Adopting a pet, though, is a big decision. Dogs and cats require lots of time, money, and commitment—over 15 years' worth in many cases. Pet ownership can be rewarding, but only if you think through your decision before you adopt a companion.


Things to Consider
The fact that you're thinking about adopting from an animal shelter means you're a responsible and caring person. But before you make that decision to bring a furry friend into your life, take a moment to think over these questions:


• Why do you want a pet? It's amazing how many people fail to ask themselves this simple question before they get a pet. Adopting a pet just because it's "the thing to do" or because the kids have been pining for a puppy usually ends up being a big mistake. Don't forget that pets may be with you 10, 15, even 20 years.


• Do you have time for a pet? Dogs, cats, and other animal companions cannot be ignored just because you're tired or busy. They require food, water, exercise, care, and companionship every day of every year. Many animals in the shelter are there because their owners didn't realize how much time it took to care for them.


• Can you afford a pet? The costs of pet ownership can be quite high. Licenses, training classes, spaying and neutering, veterinary care, grooming, toys, food, kitty litter, and other expenses add up quickly.


• Are you prepared to deal with special problems that a pet can cause? Flea infestations, scratched-up furniture, accidents from animals who aren't yet housetrained, and unexpected medical emergencies are unfortunate but common aspects of pet ownership.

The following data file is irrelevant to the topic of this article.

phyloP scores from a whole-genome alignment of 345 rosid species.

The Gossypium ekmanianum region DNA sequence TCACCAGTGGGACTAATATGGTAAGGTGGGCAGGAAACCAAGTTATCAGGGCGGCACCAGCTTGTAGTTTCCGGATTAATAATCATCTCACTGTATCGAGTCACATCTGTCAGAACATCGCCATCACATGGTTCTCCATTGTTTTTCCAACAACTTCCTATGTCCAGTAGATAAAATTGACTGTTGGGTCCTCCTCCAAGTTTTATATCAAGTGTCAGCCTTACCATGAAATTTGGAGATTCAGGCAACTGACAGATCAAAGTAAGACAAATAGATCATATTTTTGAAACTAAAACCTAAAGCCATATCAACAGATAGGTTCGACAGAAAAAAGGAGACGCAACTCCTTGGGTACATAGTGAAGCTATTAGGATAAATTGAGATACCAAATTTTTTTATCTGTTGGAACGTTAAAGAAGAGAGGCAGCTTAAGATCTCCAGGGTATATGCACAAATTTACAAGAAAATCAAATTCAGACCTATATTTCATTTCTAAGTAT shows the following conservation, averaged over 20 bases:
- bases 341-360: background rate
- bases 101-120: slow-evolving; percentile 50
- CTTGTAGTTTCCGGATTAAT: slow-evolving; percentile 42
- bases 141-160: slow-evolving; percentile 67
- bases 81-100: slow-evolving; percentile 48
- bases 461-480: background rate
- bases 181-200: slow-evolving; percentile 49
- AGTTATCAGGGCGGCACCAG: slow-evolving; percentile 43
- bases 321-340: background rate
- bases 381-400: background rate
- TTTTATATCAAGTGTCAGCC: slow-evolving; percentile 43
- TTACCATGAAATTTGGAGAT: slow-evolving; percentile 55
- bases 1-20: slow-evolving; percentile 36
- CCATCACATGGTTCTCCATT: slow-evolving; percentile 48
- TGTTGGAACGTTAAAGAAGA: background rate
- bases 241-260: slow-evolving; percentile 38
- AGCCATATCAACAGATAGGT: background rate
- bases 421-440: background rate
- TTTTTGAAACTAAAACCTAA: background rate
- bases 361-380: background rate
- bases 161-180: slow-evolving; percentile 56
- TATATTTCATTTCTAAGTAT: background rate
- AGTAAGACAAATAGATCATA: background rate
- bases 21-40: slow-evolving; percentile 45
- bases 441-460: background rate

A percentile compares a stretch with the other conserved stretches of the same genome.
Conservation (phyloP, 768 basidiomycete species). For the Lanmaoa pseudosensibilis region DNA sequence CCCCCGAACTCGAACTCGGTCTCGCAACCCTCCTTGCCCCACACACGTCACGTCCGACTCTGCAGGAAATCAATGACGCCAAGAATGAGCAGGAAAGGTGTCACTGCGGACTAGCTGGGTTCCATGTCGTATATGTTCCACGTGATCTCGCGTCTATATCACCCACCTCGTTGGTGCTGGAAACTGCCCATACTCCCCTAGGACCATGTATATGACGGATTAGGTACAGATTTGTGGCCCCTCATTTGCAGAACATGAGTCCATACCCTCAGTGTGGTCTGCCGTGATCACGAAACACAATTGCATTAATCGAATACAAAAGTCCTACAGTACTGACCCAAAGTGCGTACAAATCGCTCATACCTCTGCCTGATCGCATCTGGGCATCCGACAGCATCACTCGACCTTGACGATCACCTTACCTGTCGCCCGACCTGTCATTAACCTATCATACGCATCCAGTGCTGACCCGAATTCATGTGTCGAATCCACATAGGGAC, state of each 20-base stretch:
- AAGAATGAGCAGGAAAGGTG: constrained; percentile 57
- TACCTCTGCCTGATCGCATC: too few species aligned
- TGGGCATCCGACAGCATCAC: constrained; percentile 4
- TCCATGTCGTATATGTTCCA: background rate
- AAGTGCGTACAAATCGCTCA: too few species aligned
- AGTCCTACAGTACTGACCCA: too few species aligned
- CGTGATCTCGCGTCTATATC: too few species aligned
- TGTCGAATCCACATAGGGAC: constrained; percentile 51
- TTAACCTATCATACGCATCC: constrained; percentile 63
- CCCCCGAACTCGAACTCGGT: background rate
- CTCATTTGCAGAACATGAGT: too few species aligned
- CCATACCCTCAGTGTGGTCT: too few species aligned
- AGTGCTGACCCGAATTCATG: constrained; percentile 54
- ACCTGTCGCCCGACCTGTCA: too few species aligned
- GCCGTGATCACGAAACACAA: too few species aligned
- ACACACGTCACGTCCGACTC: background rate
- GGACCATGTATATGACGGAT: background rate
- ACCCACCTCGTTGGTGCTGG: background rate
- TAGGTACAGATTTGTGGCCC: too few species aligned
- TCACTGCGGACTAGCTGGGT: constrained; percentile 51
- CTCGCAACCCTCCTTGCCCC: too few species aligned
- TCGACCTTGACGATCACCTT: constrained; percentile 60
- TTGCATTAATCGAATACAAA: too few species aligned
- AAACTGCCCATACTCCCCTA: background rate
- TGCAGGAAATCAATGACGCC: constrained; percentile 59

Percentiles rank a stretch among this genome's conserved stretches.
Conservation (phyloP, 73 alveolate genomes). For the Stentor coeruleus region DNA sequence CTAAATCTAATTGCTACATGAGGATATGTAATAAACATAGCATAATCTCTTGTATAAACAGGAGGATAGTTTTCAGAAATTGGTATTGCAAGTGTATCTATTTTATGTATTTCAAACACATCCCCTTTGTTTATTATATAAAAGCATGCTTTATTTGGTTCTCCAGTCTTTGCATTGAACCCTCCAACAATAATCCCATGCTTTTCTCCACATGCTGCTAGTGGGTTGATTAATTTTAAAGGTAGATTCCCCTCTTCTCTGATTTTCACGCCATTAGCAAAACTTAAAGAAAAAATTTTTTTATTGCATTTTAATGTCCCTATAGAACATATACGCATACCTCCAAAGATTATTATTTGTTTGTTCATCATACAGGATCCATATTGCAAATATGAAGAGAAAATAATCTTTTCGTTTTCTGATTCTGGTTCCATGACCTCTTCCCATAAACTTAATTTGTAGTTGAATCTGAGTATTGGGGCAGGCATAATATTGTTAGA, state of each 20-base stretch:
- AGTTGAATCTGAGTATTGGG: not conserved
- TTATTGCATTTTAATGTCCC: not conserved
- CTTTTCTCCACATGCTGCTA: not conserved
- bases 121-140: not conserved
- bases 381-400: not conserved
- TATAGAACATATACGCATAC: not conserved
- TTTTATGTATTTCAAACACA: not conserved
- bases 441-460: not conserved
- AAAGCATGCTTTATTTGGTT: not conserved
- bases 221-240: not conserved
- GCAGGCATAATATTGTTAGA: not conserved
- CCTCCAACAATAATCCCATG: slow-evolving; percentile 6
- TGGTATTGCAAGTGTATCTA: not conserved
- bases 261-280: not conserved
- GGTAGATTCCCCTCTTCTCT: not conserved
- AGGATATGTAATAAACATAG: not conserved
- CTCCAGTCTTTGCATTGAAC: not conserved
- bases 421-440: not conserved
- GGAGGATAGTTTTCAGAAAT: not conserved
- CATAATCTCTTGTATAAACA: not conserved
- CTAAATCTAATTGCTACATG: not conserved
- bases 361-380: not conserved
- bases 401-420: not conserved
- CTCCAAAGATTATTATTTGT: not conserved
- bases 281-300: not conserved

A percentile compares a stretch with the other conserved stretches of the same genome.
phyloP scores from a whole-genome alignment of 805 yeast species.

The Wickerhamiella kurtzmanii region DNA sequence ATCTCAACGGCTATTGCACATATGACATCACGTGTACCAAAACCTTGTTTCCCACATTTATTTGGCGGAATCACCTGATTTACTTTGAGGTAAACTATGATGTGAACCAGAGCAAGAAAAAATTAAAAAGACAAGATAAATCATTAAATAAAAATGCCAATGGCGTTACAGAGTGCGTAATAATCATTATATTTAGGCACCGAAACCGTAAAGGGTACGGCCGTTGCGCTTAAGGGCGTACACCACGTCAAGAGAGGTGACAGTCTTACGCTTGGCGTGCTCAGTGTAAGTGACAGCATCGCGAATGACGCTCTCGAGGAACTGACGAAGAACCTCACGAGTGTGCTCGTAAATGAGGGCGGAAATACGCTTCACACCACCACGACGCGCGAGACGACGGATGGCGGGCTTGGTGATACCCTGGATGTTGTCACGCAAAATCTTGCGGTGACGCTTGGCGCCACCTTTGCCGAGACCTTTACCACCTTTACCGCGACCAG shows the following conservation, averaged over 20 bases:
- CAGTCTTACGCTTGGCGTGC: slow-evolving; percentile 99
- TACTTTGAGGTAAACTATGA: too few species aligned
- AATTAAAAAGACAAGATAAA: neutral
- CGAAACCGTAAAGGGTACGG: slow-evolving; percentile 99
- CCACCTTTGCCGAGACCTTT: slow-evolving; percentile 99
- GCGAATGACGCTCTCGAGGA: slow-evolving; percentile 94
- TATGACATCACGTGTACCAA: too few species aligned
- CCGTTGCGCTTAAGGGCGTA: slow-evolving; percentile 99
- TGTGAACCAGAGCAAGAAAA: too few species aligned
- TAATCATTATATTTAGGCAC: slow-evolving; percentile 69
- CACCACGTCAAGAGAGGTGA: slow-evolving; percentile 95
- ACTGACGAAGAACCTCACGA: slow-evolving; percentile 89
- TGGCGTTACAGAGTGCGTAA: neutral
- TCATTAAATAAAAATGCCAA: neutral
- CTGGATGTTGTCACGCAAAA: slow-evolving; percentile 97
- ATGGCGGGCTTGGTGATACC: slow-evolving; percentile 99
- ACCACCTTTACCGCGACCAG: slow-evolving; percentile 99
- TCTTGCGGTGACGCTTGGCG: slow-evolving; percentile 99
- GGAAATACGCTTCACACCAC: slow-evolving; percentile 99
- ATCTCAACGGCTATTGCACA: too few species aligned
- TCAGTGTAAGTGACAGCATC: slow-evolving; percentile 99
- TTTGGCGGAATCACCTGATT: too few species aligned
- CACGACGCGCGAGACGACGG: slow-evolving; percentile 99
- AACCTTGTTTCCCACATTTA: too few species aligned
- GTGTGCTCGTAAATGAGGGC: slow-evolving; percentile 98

• Can you have a pet where you live? Many rental communities don't allow pets, and most of the rest have restrictions. Make sure you know what they are before you bring a companion animal home.


• Is it a good time for you to adopt a pet? If you have kids under six years old, for instance, you might consider waiting a few years before you adopt a companion. Pet ownership requires children who are mature enough to be responsible. If you're a student, in the military, or travel frequently as part of your work, waiting until you settle down is wise.


• Are your living arrangements suitable for the animal you have in mind? Animal size is not the only variable to think about here. For example, some small dogs such as terriers are very active—they require a great deal of exercise to be calm, and they often bark at any noise. On the other hand, some big dogs are laid back and quite content to lie on a couch all day. Before adopting a pet, do some research. That way, you'll ensure you choose an animal who will fit into your lifestyle and your living arrangements.